3. Discuss challenges. Are there any particular challenges your community sees frequently? What risk factors for mental illnesses stem from environments within your community, particularly for young people in your area? What factors prevent change to these challenges?
  4. Explore Responses. What can your community do to address mental health challenges and risk factors? What are specific areas you can address locally?
  5. Create a Plan. Ask each member to suggest a solution, write each down, and then review as a group to determine the priorities and solutions the community is willing to take on.

These tips come from SAMHSA’s Community Conversations about Mental Health – Discussion Guide. Read the full guide on creating community conversations.


Featured Resource

A new report from CIHS, Financing and Policy Considerations for Medicaid Health Homes for Individuals with Behavioral Health Conditions: A Discussion of Selected States’ Approaches, reviews the policy considerations and options for states and providers to establish reimbursement methodologies and payment rates for health homes.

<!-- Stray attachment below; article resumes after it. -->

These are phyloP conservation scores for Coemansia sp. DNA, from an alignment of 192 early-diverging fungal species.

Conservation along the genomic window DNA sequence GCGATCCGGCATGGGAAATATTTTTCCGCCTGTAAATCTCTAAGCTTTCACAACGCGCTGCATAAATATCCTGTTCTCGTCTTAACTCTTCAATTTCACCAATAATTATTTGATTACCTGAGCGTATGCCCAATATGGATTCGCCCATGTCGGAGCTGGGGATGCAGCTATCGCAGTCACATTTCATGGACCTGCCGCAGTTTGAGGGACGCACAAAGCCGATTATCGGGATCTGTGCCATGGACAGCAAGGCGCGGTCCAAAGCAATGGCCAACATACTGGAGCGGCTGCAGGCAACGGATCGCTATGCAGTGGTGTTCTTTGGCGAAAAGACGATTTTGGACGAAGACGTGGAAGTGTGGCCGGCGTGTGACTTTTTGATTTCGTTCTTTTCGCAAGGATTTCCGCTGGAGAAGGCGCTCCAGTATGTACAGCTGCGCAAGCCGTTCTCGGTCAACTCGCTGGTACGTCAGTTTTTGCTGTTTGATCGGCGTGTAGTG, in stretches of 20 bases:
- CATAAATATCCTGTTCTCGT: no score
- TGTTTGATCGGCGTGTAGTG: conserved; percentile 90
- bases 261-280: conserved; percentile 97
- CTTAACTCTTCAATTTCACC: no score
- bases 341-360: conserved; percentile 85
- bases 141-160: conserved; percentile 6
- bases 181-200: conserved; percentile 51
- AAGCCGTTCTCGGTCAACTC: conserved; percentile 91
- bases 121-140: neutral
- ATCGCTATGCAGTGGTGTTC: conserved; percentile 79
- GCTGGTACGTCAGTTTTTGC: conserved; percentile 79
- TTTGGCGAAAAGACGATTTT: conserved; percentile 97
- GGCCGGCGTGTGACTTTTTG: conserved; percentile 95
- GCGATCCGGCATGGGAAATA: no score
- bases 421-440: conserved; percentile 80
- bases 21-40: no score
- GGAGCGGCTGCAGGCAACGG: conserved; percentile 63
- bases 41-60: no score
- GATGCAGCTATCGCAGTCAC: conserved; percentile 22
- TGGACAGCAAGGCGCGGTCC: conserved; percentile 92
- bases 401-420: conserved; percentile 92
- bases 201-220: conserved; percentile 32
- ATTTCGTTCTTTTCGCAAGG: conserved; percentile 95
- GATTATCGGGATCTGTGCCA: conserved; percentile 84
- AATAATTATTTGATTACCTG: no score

Hot Topics

The Atlas of Integrated Behavioral Health Care Quality Measures was just released! Created by the Agency for Healthcare Research and Quality (AHRQ), the Atlas is a framework for understanding measurement of integrated care. It includes a list of existing measures relevant to integrated behavioral health care, and the Atlas organizes the measures by the framework and by user goals in order to facilitate selection of measures.

The National Council for Behavioral Health, in collaboration with the University of Colorado’s Behavioral Health and Wellness Program, is hosting Tackling Tobacco in Behavioral Health Settings, a free training for behavioral health clinicians, peer support professionals, administrators, and others interested in reducing tobacco-related illness among individuals with mental health and substance use disorders. The half-day training will be held on Sunday, September 15, from 1:00–5:00pm at the Hyatt Regency Hotel in Washington, DC. Register here.